Dlamini-Zuma won the backing of the North West province as expected on Friday, with 291 branches endorsing her to 45 for Ramaphosa. The region is one of the provinces in a rural bloc known as the Premier League that has helped Zuma, her ex-husband, thwart challenges sparked by multiple scandals that prompted calls from within the party for him to resign.

Most investors favor Ramaphosa, 65, a lawyer, former labor union leader and one of the wealthiest black South Africans, who has pledged to revive the ailing economy, reduce a 28 percent unemployment rate and combat corruption if elected. Zuma’s preferred successor is Dlamini-Zuma, 68, who has echoed his call for “radical economic transformation” to place more of the country’s wealth in the hands of the black majority.

 

Bloomberg

Imports from South Africa grew by $107 million (Sh11 billion) in the first eight months of the year that saw Africa’s most industrialised economy overtake the United States in sales to Kenya. 

South Africa sold goods worth $414 million (Sh42.7 billion) to Nairobi in the eight-month period, a 34 per cent growth from $307 million (Sh31.7 billion) in a similar period a year earlier. The faster growth in sales saw Pretoria displace the US to emerge sixth biggest seller of commodities to Kenya.

South Africa is the most industrialised and diverse economy in the continent and is the top seller to Kenya among African countries. It sells to Nairobi goods such as wines and other alcoholic drinks, cars as well as spare parts, oil lubricants and machinery.

Imports from the US grew to Sh40.2 billion in the eight-month window, from $331 million (Sh34.2 billion), slipping one position behind South Africa on Nairobi’s import table, data from Kenya National Bureau of Statistics (KNBS) shows.

Paltry

But Kenya’s exports to South Africa remain paltry, at less than $48 million (Sh5 billion) in the period with the country not featuring among the top 11 buyers of goods from Nairobi, the KNBS data shows. South African companies with operations in Kenya include MultiChoice, SABMiller, and Massmart (Game brand) while thousands of Kenyans are frequent travellers to South Africa for business and leisure.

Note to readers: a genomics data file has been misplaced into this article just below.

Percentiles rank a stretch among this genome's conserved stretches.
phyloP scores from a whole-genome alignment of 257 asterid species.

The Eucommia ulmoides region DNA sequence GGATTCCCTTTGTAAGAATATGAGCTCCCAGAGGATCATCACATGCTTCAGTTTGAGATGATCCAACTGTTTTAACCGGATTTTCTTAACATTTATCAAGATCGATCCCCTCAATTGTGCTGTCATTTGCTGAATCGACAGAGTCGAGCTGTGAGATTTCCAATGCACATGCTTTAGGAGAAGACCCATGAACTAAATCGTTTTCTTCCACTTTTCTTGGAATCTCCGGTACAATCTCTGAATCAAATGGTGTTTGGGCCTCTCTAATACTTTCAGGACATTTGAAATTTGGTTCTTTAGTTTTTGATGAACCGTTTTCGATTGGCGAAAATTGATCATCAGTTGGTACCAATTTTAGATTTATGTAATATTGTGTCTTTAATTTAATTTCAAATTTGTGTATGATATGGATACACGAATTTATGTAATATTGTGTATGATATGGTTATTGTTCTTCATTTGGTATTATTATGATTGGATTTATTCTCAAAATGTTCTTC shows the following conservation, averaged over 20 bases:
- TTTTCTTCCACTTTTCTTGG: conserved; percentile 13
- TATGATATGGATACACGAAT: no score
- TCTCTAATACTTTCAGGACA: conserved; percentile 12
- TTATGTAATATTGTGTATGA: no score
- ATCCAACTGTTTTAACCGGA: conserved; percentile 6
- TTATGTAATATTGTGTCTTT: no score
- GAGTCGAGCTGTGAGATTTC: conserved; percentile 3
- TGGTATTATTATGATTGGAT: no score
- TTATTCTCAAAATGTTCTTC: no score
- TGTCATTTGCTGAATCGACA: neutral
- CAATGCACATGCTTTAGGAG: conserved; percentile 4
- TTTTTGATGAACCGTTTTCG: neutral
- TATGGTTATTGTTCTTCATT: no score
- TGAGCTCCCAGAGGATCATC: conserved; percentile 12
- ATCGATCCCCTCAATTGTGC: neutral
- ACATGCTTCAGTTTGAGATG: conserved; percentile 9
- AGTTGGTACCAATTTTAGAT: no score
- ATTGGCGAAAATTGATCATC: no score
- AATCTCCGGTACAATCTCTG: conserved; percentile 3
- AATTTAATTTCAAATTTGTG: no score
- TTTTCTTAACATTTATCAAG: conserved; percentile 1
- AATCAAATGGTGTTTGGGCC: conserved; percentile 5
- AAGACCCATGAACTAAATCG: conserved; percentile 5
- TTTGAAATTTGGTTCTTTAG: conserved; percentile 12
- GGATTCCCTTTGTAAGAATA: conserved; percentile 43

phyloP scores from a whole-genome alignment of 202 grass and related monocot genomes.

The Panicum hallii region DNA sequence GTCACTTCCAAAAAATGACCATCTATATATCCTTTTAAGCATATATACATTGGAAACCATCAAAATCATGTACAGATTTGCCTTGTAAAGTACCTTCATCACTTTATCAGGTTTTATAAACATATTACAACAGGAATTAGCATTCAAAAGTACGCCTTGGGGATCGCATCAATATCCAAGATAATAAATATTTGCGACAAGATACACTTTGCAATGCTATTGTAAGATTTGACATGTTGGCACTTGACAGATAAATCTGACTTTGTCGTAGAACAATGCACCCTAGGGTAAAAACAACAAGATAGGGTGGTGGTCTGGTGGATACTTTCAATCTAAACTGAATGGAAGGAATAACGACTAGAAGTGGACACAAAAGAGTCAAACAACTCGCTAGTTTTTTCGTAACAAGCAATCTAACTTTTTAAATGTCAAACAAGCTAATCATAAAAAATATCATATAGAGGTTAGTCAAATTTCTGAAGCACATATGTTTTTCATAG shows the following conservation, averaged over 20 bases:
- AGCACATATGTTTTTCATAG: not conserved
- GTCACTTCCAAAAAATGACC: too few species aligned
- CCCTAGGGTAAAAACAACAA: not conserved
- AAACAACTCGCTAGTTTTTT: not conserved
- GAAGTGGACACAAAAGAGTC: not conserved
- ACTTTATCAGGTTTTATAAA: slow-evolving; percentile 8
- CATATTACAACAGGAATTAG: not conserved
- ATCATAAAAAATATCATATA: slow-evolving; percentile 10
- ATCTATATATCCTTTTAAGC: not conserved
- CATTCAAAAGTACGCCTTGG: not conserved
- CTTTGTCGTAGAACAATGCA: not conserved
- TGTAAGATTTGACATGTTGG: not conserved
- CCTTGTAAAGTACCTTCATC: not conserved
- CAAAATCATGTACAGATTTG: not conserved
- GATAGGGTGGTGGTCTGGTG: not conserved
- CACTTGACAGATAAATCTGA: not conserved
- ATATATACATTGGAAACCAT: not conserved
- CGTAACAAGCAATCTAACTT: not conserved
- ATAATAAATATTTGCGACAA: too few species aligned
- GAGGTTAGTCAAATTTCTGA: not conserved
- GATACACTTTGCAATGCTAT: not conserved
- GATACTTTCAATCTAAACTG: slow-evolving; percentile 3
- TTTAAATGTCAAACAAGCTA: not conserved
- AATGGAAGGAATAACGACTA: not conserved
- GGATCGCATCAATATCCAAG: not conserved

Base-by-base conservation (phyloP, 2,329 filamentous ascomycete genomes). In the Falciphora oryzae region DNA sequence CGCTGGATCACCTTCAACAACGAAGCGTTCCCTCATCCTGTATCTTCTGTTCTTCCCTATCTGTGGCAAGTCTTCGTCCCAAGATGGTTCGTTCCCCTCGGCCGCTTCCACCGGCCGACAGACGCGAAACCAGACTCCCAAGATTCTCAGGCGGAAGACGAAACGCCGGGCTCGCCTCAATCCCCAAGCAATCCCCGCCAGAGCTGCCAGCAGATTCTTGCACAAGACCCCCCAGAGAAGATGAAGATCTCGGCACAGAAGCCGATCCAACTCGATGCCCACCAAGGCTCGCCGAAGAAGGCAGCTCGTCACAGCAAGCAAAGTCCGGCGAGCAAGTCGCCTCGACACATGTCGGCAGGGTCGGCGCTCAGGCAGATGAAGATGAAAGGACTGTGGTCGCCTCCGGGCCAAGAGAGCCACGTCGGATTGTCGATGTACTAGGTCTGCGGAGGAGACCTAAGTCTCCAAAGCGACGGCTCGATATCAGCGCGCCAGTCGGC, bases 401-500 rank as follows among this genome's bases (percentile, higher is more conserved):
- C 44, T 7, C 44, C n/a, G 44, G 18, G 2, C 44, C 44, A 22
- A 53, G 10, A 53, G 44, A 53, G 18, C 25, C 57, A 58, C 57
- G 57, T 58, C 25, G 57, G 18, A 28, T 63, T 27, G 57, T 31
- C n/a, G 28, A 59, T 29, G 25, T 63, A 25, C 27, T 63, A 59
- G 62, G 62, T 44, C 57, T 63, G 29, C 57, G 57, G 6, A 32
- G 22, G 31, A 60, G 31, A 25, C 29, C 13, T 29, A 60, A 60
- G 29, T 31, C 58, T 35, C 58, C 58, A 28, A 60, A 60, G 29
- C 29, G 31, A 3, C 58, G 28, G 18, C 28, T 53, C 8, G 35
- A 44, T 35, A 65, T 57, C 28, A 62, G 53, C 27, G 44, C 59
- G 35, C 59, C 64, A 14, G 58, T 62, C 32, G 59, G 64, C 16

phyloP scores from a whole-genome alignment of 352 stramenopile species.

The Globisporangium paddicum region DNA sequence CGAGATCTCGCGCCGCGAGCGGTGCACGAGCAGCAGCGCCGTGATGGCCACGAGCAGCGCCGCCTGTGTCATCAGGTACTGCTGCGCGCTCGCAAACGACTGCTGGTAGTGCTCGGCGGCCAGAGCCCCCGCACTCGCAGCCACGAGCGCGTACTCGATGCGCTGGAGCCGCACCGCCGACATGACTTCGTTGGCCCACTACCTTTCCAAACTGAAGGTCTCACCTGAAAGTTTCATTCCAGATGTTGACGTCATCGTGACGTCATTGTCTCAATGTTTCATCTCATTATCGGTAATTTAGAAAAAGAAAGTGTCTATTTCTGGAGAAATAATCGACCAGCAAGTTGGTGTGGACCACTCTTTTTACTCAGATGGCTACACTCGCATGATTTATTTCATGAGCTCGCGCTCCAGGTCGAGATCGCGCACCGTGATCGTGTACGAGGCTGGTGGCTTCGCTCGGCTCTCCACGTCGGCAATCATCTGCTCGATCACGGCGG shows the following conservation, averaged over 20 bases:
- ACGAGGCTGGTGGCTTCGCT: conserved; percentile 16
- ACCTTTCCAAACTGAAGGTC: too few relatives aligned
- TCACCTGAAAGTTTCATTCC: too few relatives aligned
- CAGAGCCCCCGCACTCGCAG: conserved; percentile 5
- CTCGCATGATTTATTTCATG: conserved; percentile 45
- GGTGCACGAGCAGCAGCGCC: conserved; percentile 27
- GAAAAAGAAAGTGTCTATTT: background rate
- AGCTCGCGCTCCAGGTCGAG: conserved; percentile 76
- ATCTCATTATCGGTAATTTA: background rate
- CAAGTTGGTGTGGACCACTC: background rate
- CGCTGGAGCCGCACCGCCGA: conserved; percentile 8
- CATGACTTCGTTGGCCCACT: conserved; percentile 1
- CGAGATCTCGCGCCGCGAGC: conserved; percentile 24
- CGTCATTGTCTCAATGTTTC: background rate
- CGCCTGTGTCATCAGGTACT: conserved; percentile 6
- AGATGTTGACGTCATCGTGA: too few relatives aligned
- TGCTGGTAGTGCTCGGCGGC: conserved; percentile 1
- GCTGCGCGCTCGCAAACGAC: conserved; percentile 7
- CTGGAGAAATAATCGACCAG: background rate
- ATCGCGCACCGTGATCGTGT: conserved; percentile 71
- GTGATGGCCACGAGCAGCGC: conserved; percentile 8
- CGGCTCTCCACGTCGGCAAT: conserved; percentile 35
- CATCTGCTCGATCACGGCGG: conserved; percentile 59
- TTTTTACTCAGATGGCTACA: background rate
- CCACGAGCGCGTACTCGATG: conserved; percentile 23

Kenya has long expressed discomfort with the many hurdles its citizens travelling to South Africa continue to face with little response from Pretoria.

Ideally, Kenya and South Africa are supposed to be dealing with each other under the principle of reciprocity — meaning that benefits extended by one country are mirrored by the other. The KNBS data shows China remains the biggest seller of goods to Nairobi, having shipped in Sh273 billion worth of goods in the year to August, ahead of second-placed India (Sh117 billion).

 

Kenyan Shilling1 KES = 0.00968028 USD  US Dollar1 USD = 103.303 KES
 
Credit: Daily Nation Kenya

Agriculture delivers more jobs per rand invested than any other productive sector. If the entire agriculture value chain is considered in South Africa, its contribution to GDP reaches approximately 12%.

South Africa has the ability to meet national food requirements - yet more than 7 million citizens experience hunger. A further 22.6% of households have inadequate access to food.

There are a number of reasons for this. Unsustainable food production practices have led to soil erosion, biodiversity loss, pollution and climate change. There is also increased competition with other industries, like biofuels, for the use of arable land. Declined access to quality water and the failure to address land redistribution are also contributing factors.

Another major reason that the sector is unable to realise its full potential is the fact that education and training is in need of a very serious overhaul.